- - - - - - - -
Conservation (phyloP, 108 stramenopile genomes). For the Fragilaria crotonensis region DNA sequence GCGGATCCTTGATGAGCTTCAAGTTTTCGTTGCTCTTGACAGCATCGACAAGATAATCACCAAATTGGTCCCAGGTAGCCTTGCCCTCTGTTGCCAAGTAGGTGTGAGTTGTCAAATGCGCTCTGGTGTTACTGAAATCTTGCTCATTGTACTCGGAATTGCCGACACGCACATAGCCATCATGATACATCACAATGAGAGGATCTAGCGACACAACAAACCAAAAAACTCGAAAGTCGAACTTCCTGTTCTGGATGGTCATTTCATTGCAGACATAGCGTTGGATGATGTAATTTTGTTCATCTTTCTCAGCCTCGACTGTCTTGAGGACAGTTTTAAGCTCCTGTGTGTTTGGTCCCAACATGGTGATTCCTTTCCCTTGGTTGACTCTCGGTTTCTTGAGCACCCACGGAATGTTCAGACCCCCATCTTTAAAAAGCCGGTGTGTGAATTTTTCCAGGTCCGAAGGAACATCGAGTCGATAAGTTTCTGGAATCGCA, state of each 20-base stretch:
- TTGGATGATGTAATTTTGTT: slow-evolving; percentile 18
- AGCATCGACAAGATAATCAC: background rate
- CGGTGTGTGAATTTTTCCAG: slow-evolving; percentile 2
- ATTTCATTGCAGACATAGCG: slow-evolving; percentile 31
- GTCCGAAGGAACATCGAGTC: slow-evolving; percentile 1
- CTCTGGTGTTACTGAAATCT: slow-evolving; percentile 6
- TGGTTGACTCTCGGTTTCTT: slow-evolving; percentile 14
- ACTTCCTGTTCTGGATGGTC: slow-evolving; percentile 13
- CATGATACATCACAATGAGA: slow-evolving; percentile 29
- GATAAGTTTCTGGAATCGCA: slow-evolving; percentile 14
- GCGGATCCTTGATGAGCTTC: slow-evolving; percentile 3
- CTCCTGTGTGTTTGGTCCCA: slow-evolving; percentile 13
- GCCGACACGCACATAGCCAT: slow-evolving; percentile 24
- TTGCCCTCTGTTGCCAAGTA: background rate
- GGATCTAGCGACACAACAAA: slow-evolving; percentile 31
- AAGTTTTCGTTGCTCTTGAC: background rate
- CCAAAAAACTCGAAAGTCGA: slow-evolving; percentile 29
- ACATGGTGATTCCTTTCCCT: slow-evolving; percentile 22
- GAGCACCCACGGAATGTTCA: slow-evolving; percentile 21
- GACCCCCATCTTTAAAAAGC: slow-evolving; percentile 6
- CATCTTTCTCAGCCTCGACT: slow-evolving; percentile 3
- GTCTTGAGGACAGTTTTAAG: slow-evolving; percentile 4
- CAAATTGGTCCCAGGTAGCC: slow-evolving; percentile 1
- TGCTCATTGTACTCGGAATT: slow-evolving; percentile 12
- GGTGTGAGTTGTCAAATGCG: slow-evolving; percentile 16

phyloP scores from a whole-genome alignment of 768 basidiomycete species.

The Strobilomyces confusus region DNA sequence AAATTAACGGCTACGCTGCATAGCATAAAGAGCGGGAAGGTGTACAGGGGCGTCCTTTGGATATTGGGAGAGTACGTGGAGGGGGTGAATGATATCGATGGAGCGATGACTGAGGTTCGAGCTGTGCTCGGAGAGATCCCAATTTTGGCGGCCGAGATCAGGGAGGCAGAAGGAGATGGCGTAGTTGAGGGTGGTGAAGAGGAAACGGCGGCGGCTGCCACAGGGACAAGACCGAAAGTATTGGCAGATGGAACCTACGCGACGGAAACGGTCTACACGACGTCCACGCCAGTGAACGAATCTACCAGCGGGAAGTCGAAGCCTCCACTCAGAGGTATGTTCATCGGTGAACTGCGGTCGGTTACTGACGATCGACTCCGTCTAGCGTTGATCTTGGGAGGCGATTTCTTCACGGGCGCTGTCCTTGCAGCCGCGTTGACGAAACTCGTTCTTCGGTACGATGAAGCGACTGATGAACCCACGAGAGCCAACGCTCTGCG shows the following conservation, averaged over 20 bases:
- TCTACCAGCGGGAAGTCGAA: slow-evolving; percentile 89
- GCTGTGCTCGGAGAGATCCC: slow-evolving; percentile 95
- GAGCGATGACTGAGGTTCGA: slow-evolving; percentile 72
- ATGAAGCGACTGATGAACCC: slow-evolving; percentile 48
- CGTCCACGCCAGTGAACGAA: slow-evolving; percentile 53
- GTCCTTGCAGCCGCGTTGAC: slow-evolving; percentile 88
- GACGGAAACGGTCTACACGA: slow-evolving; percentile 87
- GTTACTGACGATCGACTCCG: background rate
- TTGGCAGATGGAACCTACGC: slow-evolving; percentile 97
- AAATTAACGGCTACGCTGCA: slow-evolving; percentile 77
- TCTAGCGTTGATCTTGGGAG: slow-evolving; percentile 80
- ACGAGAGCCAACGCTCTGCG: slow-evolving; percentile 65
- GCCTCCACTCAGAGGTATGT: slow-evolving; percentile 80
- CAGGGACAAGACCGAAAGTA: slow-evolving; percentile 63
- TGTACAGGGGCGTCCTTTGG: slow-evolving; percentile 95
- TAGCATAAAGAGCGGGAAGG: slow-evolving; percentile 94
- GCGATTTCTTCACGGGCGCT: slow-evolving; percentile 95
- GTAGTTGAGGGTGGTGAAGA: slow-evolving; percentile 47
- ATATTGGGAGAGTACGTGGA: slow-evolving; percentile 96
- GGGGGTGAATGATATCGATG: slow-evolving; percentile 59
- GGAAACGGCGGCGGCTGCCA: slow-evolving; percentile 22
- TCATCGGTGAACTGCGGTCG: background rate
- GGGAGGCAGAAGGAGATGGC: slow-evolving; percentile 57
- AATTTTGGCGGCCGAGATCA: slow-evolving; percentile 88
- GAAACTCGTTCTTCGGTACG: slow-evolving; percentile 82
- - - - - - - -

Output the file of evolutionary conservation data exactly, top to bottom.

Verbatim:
Conservation (phyloP, 108 stramenopile genomes). For the Fragilaria crotonensis region DNA sequence GCGGATCCTTGATGAGCTTCAAGTTTTCGTTGCTCTTGACAGCATCGACAAGATAATCACCAAATTGGTCCCAGGTAGCCTTGCCCTCTGTTGCCAAGTAGGTGTGAGTTGTCAAATGCGCTCTGGTGTTACTGAAATCTTGCTCATTGTACTCGGAATTGCCGACACGCACATAGCCATCATGATACATCACAATGAGAGGATCTAGCGACACAACAAACCAAAAAACTCGAAAGTCGAACTTCCTGTTCTGGATGGTCATTTCATTGCAGACATAGCGTTGGATGATGTAATTTTGTTCATCTTTCTCAGCCTCGACTGTCTTGAGGACAGTTTTAAGCTCCTGTGTGTTTGGTCCCAACATGGTGATTCCTTTCCCTTGGTTGACTCTCGGTTTCTTGAGCACCCACGGAATGTTCAGACCCCCATCTTTAAAAAGCCGGTGTGTGAATTTTTCCAGGTCCGAAGGAACATCGAGTCGATAAGTTTCTGGAATCGCA, state of each 20-base stretch:
- TTGGATGATGTAATTTTGTT: slow-evolving; percentile 18
- AGCATCGACAAGATAATCAC: background rate
- CGGTGTGTGAATTTTTCCAG: slow-evolving; percentile 2
- ATTTCATTGCAGACATAGCG: slow-evolving; percentile 31
- GTCCGAAGGAACATCGAGTC: slow-evolving; percentile 1
- CTCTGGTGTTACTGAAATCT: slow-evolving; percentile 6
- TGGTTGACTCTCGGTTTCTT: slow-evolving; percentile 14
- ACTTCCTGTTCTGGATGGTC: slow-evolving; percentile 13
- CATGATACATCACAATGAGA: slow-evolving; percentile 29
- GATAAGTTTCTGGAATCGCA: slow-evolving; percentile 14
- GCGGATCCTTGATGAGCTTC: slow-evolving; percentile 3
- CTCCTGTGTGTTTGGTCCCA: slow-evolving; percentile 13
- GCCGACACGCACATAGCCAT: slow-evolving; percentile 24
- TTGCCCTCTGTTGCCAAGTA: background rate
- GGATCTAGCGACACAACAAA: slow-evolving; percentile 31
- AAGTTTTCGTTGCTCTTGAC: background rate
- CCAAAAAACTCGAAAGTCGA: slow-evolving; percentile 29
- ACATGGTGATTCCTTTCCCT: slow-evolving; percentile 22
- GAGCACCCACGGAATGTTCA: slow-evolving; percentile 21
- GACCCCCATCTTTAAAAAGC: slow-evolving; percentile 6
- CATCTTTCTCAGCCTCGACT: slow-evolving; percentile 3
- GTCTTGAGGACAGTTTTAAG: slow-evolving; percentile 4
- CAAATTGGTCCCAGGTAGCC: slow-evolving; percentile 1
- TGCTCATTGTACTCGGAATT: slow-evolving; percentile 12
- GGTGTGAGTTGTCAAATGCG: slow-evolving; percentile 16

phyloP scores from a whole-genome alignment of 768 basidiomycete species.

The Strobilomyces confusus region DNA sequence AAATTAACGGCTACGCTGCATAGCATAAAGAGCGGGAAGGTGTACAGGGGCGTCCTTTGGATATTGGGAGAGTACGTGGAGGGGGTGAATGATATCGATGGAGCGATGACTGAGGTTCGAGCTGTGCTCGGAGAGATCCCAATTTTGGCGGCCGAGATCAGGGAGGCAGAAGGAGATGGCGTAGTTGAGGGTGGTGAAGAGGAAACGGCGGCGGCTGCCACAGGGACAAGACCGAAAGTATTGGCAGATGGAACCTACGCGACGGAAACGGTCTACACGACGTCCACGCCAGTGAACGAATCTACCAGCGGGAAGTCGAAGCCTCCACTCAGAGGTATGTTCATCGGTGAACTGCGGTCGGTTACTGACGATCGACTCCGTCTAGCGTTGATCTTGGGAGGCGATTTCTTCACGGGCGCTGTCCTTGCAGCCGCGTTGACGAAACTCGTTCTTCGGTACGATGAAGCGACTGATGAACCCACGAGAGCCAACGCTCTGCG shows the following conservation, averaged over 20 bases:
- TCTACCAGCGGGAAGTCGAA: slow-evolving; percentile 89
- GCTGTGCTCGGAGAGATCCC: slow-evolving; percentile 95
- GAGCGATGACTGAGGTTCGA: slow-evolving; percentile 72
- ATGAAGCGACTGATGAACCC: slow-evolving; percentile 48
- CGTCCACGCCAGTGAACGAA: slow-evolving; percentile 53
- GTCCTTGCAGCCGCGTTGAC: slow-evolving; percentile 88
- GACGGAAACGGTCTACACGA: slow-evolving; percentile 87
- GTTACTGACGATCGACTCCG: background rate
- TTGGCAGATGGAACCTACGC: slow-evolving; percentile 97
- AAATTAACGGCTACGCTGCA: slow-evolving; percentile 77
- TCTAGCGTTGATCTTGGGAG: slow-evolving; percentile 80
- ACGAGAGCCAACGCTCTGCG: slow-evolving; percentile 65
- GCCTCCACTCAGAGGTATGT: slow-evolving; percentile 80
- CAGGGACAAGACCGAAAGTA: slow-evolving; percentile 63
- TGTACAGGGGCGTCCTTTGG: slow-evolving; percentile 95
- TAGCATAAAGAGCGGGAAGG: slow-evolving; percentile 94
- GCGATTTCTTCACGGGCGCT: slow-evolving; percentile 95
- GTAGTTGAGGGTGGTGAAGA: slow-evolving; percentile 47
- ATATTGGGAGAGTACGTGGA: slow-evolving; percentile 96
- GGGGGTGAATGATATCGATG: slow-evolving; percentile 59
- GGAAACGGCGGCGGCTGCCA: slow-evolving; percentile 22
- TCATCGGTGAACTGCGGTCG: background rate
- GGGAGGCAGAAGGAGATGGC: slow-evolving; percentile 57
- AATTTTGGCGGCCGAGATCA: slow-evolving; percentile 88
- GAAACTCGTTCTTCGGTACG: slow-evolving; percentile 82